Believe in yourself. Know that you are enough. You have what it takes and you are already blessed with the tools to succeed.
Who is Sheila?
I am a first-generation Nigerian American, born in Alabama, and raised in Georgia. I am married, with two beautiful children, ages 5 months and 3 years old. I work full time as a surgical nurse practitioner
Masters in Science of Nursing
Who was your inspiration or role model that guided you to this field?
My mom was a direct influence on my career choice. My mom started working in the medical field when I was in middle school. She became a registered nurse by the time I was in high school. Once I started high school I was intrigued, and I then started volunteering at the hospital every Summer.
Did you always have the desire to work in this field? If not, what was your intended field? Why did you change careers?
I knew as early as high school that I would go to school to be a nurse. While in high school, I took all of the health assessment classes one could take. I always loved biology and chemistry. Excelling in those courses came easy to me. Once I started nursing school and got into my clinical rotations, I knew right away that I wanted to obtain my masters.
What do you love most about your job or career?
I love being a provider. I love that I am able to come up with a plan of care to significantly make a positive difference in a patient’s life. I love educating my patients and making an impact for them to make better choices.
What has been the most rewarding aspect of your job or career?
I work in surgical services and deal with acutely ill patients. It rewarding to see patients walk out of the hospital on discharge day after being admitted and not knowing if they were going to make it alive.
What things would you change about your job?
I work long hours, if there was a way to have shorter days, that would be nice.
What are the most difficult things or disappointing aspect of your job?
It’s difficult to still see patients have the tools to care for themselves but not make good decisions on managing their chronic issues.
How have you combated the stigma of being a “woman of color” in STEM?
I go to work and I do my best. I make sure that I am knowledgeable in my field and provide good care. I am held to my own standard and for me, that is always operating in excellence.
What tips would you offer for anyone thinking about entering into your profession?
Nursing school is hard but rewarding. You have to have good grades to get into the program, and you also have to have good grades to stay in the program. You will have to make a lot of sacrifices for your personal life. My tip would be to always have something to look forward to at the end of the semester. If you decide to go to grad school, understand that it is very competitive. While working as a nurse, work like you’re interviewing for your next job because each physician is looking at you as their next potential nurse practitioner. Always network and make connections with physicians and other nurses.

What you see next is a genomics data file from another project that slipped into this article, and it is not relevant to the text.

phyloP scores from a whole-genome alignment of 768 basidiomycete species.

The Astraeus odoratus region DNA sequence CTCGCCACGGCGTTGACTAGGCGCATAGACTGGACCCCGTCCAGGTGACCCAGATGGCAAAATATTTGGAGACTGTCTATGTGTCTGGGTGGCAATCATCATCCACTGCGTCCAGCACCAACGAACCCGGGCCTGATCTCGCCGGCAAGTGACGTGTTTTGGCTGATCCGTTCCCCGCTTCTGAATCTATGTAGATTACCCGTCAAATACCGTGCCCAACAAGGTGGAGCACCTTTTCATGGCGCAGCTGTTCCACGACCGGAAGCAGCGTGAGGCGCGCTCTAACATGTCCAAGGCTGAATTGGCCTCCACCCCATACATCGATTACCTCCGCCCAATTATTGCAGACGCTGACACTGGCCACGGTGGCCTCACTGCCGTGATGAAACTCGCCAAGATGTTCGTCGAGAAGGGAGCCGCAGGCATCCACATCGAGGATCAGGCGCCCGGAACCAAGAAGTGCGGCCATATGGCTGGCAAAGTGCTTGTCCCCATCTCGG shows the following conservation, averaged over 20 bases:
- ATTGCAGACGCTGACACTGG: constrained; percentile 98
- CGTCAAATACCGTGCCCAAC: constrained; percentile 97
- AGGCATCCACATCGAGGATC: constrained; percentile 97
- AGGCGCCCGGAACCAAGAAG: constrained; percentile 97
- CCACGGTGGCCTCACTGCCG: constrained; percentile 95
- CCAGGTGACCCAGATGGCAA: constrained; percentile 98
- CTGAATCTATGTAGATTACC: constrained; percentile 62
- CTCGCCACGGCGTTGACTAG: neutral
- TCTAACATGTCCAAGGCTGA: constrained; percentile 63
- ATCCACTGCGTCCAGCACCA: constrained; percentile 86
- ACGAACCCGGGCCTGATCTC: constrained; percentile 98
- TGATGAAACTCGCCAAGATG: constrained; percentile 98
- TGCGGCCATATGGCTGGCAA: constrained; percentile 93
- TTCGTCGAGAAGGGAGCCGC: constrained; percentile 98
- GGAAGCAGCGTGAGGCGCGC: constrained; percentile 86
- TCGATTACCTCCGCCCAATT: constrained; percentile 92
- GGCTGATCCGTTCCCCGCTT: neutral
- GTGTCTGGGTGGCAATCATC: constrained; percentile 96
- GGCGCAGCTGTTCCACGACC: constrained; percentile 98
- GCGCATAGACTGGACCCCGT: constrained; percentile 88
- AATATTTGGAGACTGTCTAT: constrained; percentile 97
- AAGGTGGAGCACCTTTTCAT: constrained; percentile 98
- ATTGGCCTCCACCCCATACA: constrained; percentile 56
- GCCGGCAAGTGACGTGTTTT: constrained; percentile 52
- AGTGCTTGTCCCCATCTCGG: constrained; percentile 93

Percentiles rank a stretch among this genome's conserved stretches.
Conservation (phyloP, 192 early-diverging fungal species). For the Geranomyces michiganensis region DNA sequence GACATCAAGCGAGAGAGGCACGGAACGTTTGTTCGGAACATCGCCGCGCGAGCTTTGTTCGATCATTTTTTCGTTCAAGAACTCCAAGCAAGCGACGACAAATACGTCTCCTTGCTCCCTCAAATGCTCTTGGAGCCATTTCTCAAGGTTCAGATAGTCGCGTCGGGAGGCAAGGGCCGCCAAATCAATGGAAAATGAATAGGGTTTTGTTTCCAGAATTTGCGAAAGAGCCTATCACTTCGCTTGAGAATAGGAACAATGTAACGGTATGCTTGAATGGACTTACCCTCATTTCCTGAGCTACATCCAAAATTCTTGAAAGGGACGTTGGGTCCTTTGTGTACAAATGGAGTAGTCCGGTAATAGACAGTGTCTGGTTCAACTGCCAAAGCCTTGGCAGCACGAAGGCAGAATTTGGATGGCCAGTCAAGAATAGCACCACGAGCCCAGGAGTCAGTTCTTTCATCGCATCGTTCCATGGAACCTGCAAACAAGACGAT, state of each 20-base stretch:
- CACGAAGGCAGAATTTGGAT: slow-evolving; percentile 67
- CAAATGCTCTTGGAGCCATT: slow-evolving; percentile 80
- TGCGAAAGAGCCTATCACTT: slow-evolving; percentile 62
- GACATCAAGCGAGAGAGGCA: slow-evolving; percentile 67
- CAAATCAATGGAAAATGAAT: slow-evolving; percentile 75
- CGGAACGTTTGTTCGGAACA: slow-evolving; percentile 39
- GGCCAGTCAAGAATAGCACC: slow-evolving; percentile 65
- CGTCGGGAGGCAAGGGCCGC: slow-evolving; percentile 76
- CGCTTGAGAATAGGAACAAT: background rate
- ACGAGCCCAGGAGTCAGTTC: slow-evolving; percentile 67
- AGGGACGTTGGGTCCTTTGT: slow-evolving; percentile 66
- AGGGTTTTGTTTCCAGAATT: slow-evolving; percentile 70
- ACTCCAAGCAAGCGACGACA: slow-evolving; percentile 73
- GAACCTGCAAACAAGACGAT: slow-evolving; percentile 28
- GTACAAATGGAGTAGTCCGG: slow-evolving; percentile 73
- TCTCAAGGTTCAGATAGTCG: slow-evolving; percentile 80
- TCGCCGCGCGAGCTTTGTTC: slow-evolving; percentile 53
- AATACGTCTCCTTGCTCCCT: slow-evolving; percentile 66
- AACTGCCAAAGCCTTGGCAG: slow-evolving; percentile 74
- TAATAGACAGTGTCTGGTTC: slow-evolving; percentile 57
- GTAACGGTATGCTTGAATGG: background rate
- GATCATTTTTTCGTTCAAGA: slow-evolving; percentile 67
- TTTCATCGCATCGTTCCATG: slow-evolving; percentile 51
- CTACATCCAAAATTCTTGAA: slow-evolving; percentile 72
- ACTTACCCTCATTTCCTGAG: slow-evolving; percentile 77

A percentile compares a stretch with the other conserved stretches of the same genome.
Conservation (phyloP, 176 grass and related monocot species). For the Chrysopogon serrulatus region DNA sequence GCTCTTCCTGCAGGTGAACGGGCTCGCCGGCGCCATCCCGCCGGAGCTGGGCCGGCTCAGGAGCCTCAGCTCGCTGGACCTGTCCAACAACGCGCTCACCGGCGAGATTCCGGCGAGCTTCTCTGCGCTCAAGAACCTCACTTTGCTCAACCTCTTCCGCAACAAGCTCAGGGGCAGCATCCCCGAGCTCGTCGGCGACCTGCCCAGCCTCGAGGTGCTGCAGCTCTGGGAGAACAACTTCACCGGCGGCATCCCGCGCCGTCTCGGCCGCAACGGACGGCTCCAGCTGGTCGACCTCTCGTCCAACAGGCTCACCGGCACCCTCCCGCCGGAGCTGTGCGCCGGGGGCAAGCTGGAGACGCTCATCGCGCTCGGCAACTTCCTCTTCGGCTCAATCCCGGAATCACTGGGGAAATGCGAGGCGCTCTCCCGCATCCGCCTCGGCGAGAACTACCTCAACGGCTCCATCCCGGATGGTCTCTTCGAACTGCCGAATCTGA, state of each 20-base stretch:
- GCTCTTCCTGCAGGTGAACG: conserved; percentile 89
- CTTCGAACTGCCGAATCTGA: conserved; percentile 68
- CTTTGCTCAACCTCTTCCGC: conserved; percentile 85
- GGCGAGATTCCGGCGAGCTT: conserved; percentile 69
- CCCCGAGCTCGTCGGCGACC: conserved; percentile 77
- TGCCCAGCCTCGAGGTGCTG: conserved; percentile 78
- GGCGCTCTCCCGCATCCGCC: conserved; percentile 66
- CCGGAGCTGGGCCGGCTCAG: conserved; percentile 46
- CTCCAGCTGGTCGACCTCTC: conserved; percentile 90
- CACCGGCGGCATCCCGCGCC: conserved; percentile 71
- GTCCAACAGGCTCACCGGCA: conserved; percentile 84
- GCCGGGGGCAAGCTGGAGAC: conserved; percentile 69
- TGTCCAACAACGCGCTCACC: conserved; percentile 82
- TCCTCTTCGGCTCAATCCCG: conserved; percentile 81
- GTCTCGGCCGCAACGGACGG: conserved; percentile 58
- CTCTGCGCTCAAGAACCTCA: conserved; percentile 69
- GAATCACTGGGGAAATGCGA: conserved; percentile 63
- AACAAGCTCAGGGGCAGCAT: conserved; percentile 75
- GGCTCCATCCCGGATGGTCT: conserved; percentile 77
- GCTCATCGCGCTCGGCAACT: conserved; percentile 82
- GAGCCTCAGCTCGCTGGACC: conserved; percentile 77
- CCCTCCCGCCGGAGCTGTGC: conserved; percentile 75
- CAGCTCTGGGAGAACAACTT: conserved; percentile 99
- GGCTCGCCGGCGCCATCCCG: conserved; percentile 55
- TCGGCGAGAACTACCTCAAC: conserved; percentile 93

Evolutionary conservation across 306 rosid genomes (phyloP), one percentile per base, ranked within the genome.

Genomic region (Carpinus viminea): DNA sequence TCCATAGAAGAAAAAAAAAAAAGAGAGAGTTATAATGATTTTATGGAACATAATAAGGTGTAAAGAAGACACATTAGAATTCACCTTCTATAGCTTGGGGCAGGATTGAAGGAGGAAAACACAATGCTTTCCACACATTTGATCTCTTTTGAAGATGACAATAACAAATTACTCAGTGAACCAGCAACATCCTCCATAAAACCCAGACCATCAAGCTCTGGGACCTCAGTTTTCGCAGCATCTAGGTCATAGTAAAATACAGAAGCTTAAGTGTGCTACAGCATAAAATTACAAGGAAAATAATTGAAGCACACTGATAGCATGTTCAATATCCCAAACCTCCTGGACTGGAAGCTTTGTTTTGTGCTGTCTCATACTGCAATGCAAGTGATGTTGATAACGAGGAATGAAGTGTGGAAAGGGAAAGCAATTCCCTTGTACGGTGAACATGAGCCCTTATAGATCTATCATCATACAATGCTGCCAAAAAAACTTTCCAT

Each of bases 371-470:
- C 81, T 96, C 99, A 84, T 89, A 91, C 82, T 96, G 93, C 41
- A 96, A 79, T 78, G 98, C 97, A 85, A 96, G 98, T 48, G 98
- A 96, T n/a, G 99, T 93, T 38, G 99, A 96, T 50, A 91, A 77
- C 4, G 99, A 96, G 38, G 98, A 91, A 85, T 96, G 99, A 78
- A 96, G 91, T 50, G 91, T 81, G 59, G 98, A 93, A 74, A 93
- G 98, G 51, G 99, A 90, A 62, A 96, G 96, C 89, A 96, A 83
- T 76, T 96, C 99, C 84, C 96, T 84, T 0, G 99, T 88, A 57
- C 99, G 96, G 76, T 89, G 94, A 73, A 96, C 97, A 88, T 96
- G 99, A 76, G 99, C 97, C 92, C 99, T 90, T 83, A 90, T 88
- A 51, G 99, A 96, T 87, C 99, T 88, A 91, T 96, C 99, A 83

What advice would you give your younger self about your career journey as a “woman of color” working in a predominantly white, male-dominated field?
Believe in yourself. Know that you are enough. You have what it takes and you are already blessed with the tools to succeed. Always speak up when things are not right and do your best with everything you are presented with.
Can you provide some words of wisdom to young ladies thinking about entering a STEM field as a career choice?
Education is so important. Understand that no one can take it away from you. Do not get discouraged by the amount of time it’s going to take to accomplish your degree(s). Learn to appreciate all of the character-building opportunities that obtaining your degree is doing for you, and appreciate the journey.
What is your favorite quote?
Think like a queen. A queen is not afraid to fail. Failure is a stepping stone to greatness. -Oprah.
When presented with challenges, I think about what is this trying to teach me? I press forward and push past the fear. When starting anything new I think about the potential of where I could be if I push past the fear and stick with it.
How has your family been a great influence or support system?
My family is my biggest support system. My sisters are also in the medical field so I have them for support and insight on clinical scenarios.
How do you juggle motherhood and your career?
What are your future goals related to your career?
I love surgery. I want to ultimately work in surgical gynecology.
What are some interesting facts about yourself that you would like to share?
Contact Sheila for any further questions: